Shipping skids hung along the wall give this place a very unique and creative interior and once inside the process is simple.  You order at the counter, and they bring the sushi to your spot at the large table.  The fish is great and cheap for a downtown spot.    Salmon sashimi was fresh (4pcs - $5.50), and the albacore tuna ($5.00 for 4 pcs)  was buttery with a clean smell.  The dynamite roll ($4.50) was a little different than the norm, instead of the deep fried prawn, the roll was stuffed with tempura to give that extra crunch and it worked.  The green salad ($3.75), negitoro ($2.50) and the chopped scallop  roll ($3.50) were all fresh and tasty.

Give this place a shot if you are looking for fresh sushi in the downtown area.

Sushi Mart
1668 Robson Street
Vancouver, BC
Sushi Mart on Urbanspoon



Ed. - We're huge fans of Re Up BBQ, both for the great sandwiches they offer and because they're just really nice folks. We asked them for a behind-the-scenes account of what it's really like to operate a food cart: here you go.

On August 9th 2010, five Vancouver kids became the proud, un-planned parents of a bouncing, baby mobile food cart.

Michael Kaisaris, Lindsay Ferguson and Chester Carey, with three weeks to create and open the business, teamed up to serve authentic Southern BBQ at the Vancouver Art Gallery as part of the City of Vancouver’s street food pilot program. The Re-Up BBQ was born.

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I 'm telling a story at the next Rain City Chronicles on Wednesday, May 11 at the Firehall Arts Centre.   I promise you that I am a better at speaking than I am at writing.  No guarantees though.
Other speakers include

- Eagraine Yuh -
- Anthony Nicalo -
- Warren Bates -
- Mark Busse -
- Ross Milne -
- Anastasia Koutalianos -
- Janet Feirin -
- Tyler Lepore -
- Annika Reinhardt -

Wednesday, May 11, 2011

Firehall Arts Centre - 280 East Cordova Street



For some of you who watch the Food Network religiously, the name Maria Hines may ring a bell.  She competed on Top Chef Masters and Iron Chef America where she went up against Iron Chef Morimoto and walked away with a win.   

Maria Hines has two restaurants in Seattle, Tilth and Golden Beetle.   Tilth is located in the green house you see below in the photos and according to their website they want you to feel like you are are guest in their own house.   The vibe is great.  Busy, comfortable and fun.

The food was also fantastic.  The price point was closer to 15 to 25 a plate, but they would do half orders  and customize the number of burgers for your table.   

The highlights for me were the mussels and the steak.  The mussels came in an amazing broth rich with bacon flavour and made me think that all my previous meals of mussels were out of a can.   The hanger steak  was cooked perfectly and came with a sauce that just made the steak melt in your mouth.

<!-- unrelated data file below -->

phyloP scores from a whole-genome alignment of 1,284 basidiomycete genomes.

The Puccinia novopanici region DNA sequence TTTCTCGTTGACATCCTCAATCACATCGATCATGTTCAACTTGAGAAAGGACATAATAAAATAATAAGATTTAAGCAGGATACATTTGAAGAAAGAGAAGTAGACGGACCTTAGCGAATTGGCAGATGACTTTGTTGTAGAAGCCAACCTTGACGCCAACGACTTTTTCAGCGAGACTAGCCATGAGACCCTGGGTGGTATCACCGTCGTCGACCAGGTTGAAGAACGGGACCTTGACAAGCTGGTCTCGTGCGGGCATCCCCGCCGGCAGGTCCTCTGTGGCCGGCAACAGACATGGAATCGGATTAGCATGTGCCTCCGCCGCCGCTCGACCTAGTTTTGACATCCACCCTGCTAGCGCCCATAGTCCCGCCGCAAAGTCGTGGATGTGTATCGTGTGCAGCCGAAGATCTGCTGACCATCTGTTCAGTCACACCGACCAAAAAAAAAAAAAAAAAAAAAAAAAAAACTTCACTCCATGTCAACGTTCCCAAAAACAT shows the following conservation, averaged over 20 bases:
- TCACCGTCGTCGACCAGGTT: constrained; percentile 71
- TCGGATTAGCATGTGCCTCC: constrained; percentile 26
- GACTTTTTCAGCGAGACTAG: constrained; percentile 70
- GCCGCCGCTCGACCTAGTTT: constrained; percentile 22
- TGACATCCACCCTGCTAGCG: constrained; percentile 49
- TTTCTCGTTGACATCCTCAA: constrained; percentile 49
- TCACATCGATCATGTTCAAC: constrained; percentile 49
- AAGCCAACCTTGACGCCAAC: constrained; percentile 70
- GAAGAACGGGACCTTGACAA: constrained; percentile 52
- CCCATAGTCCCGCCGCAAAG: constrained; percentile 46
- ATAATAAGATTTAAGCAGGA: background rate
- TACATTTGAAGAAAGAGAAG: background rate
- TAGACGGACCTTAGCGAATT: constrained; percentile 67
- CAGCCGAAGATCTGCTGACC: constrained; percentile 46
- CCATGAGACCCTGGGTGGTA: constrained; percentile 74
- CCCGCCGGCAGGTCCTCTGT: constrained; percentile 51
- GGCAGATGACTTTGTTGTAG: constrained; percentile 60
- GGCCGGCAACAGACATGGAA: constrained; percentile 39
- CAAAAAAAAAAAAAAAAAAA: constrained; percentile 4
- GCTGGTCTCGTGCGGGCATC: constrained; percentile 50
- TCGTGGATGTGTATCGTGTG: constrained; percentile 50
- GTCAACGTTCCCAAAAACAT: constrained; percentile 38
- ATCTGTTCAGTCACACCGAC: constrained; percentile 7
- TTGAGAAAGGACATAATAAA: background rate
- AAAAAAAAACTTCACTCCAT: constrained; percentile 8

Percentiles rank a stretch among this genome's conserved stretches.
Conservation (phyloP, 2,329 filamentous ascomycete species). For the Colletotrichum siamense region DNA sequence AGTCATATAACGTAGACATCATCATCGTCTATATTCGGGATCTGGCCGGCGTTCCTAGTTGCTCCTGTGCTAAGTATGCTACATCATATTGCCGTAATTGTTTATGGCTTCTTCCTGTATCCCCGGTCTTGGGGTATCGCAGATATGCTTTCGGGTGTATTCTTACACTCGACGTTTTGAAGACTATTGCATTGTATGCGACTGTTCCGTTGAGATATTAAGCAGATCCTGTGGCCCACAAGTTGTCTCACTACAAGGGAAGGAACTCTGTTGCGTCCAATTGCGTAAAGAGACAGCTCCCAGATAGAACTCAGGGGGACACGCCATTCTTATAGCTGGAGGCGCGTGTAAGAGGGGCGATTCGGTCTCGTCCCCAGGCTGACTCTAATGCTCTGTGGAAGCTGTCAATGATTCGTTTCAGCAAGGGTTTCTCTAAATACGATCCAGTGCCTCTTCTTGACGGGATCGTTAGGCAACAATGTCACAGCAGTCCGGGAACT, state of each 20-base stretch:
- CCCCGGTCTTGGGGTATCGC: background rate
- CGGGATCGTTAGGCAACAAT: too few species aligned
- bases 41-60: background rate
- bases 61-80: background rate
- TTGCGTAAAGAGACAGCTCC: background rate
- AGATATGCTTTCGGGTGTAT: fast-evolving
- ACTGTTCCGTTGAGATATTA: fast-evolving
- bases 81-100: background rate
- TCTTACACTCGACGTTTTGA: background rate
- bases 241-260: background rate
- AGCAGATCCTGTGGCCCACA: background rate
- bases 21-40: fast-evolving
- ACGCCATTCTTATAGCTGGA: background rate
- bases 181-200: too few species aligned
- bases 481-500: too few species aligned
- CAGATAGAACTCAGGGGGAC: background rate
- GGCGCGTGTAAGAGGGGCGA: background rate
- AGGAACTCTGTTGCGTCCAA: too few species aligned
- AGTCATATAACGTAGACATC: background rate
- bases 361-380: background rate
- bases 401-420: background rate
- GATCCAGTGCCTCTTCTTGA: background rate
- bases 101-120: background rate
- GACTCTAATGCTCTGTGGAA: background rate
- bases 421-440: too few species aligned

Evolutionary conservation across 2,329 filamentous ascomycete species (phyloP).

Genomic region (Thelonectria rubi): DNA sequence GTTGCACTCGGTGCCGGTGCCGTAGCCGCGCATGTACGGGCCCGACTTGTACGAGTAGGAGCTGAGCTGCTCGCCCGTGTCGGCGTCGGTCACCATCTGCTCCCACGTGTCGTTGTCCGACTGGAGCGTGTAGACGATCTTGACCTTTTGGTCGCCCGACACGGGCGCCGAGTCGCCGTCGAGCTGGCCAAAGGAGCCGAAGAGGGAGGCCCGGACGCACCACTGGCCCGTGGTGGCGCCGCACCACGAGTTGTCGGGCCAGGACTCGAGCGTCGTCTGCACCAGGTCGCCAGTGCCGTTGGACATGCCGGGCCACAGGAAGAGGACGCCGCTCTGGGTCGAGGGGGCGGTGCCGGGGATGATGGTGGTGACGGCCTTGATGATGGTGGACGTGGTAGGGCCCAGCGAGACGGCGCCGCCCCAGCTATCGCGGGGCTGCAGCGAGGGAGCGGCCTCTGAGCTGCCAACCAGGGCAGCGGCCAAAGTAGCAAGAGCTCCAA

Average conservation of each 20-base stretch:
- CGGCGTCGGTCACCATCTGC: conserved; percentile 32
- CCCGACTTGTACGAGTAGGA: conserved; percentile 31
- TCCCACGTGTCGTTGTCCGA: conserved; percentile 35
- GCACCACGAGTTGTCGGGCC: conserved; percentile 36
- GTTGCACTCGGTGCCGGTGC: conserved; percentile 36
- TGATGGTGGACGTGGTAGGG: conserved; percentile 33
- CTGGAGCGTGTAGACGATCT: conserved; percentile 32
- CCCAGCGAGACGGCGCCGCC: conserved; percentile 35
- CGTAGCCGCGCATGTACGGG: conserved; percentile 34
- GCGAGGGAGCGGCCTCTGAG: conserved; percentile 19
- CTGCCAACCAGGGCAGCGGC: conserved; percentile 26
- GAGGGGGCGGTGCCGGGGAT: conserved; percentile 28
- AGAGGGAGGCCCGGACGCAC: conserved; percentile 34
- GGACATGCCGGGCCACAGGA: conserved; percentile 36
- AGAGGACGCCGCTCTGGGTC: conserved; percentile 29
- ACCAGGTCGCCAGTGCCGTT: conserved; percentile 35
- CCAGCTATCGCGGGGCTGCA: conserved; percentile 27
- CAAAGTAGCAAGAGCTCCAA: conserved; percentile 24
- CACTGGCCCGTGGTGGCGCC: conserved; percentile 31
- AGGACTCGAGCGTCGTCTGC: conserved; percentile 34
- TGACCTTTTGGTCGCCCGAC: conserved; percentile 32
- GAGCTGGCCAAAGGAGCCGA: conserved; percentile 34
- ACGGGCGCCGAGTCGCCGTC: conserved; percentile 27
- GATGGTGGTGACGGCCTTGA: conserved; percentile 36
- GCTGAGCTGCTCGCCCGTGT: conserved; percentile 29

For a more detailed review you can see Joe's previous post here.

Local cheese plate - incredible.
Smoked Heirloom Bean Cassoulet - 25 dollars


My trips to Seattle have usually included a visit to Tavolata from Ethan Stowell.  This time we decided to check out one of his other restaurants, How to Cook A Wolf.   Again, we walked out of the restaurant super happy.  

The menu was reasonable in price with each dish costing from 10 to 15 dollars.  Each dish was solid but tonight the trout stole the show.  I usually don't love cooked fish but this one was cooked perfectly with an amazing flavour.  The skin was amazing and really left that lasting impression.   

Unfortunately, I don't remember the details of each dish but I can remember that How To Cook A Wolf is a worthwhile stop if you are in Seattle.

How To Cook A Wolf
2208 Queen Ann Ave N
Seattle Wa.


With the strong dollar and the variety of shopping (nevermind Trader Joes) it makes it worthwhile to take a trip down to Seattle.   In my opinion the one thing that Seattle does a lot better than Vancouver is West Coast cuisine.  With a little internet research, and some GPS programming, we were off.  

First brunch, Sitka and Spruce.

First of all, this place is damn cute.  Sitka and Spruce is co located amongst a few other food shops in a space that used to be an autobody shop.  The autobody shop is now home to what appeared to be an amazing butcher, a cute flower shop, a bar/wine store and a coffee shop.  Essentially a cute little market with amazing product.

It appears the brunch menu is constantly changing but on our visit the four of us had the following:

Sheep's milk feta with oliver oil, heirloom navels, fennel, honey, pistachio and dukkah ($8) - Incredible, and pretty simple.  A great dish to try and recreate at home.